There is another simple situation: suppose the node we're deleting has only one subtree. In the following example, `3' has only 1 subtree.
To delete a node with 1 subtree, we just `link past' the node, i.e. connect the parent of the node directly to the node's only subtree. This always works, whether the one subtree is on the left or on the right. Deleting `3' gives us:
which we normally draw:
Finally, let us consider the only remaining case: how to delete a node having two subtrees. For example, how to delete `6'? We'd like to do this with minimum amount of work and disruption to the structure of the tree.
The standard solution is based on this idea: we leave the node containing `6' exactly where it is, but we get rid of the value 6 and find another value to store in the `6' node. This value is taken from a node below the `6's node, and it is that node that is actually removed from the tree.
So, here is the plan. Starting with:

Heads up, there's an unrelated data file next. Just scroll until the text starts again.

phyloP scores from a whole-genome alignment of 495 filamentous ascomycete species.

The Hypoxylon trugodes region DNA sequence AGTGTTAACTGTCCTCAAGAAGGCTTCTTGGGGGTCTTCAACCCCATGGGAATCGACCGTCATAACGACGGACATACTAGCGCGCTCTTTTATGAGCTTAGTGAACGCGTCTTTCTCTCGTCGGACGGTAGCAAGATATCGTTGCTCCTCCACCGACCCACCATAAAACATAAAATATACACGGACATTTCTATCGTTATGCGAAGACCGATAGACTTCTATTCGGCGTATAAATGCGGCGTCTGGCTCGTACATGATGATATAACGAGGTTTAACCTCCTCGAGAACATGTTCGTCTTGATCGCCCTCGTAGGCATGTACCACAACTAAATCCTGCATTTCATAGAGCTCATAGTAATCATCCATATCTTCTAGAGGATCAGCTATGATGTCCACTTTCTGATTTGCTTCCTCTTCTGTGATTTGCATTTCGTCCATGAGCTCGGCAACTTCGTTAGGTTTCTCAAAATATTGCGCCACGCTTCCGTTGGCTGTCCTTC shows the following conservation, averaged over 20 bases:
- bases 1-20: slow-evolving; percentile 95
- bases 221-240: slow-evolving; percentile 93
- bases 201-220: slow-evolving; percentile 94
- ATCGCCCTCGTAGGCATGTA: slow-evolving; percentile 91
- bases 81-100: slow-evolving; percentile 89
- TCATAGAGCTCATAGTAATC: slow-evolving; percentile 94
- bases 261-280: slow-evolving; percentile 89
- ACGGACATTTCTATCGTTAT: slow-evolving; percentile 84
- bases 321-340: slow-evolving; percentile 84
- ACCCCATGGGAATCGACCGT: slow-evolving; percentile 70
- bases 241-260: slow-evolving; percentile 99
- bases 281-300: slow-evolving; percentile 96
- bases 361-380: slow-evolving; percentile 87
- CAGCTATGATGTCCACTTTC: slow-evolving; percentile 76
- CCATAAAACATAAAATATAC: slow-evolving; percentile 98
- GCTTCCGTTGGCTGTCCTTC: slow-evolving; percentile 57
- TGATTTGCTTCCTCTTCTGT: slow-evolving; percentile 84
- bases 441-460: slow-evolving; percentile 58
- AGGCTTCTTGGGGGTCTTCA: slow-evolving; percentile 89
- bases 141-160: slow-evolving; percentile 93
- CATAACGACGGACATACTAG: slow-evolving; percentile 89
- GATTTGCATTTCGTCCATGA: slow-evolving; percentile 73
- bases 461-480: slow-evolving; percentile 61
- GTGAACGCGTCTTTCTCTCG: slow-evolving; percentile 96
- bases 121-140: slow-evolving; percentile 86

Erase 6, but keep its node:
Now, what value can we move into the vacated node and have a binary search tree? Well, here's how to figure it out. If we choose value X, then:
Here it is:
So our general algorithm is: to delete N, if it has two subtrees, replace the value in N with the largest value in its left subtree and then delete the node with the largest value from its left subtree.
Note: The largest value in the left subtree will never have two subtrees. Why? Because if it's the largest value it cannot have a right subtree.Finally, there is nothing special about the left subtree. We could do the same thing with the right subtree: just use the smallest value in the right subtree.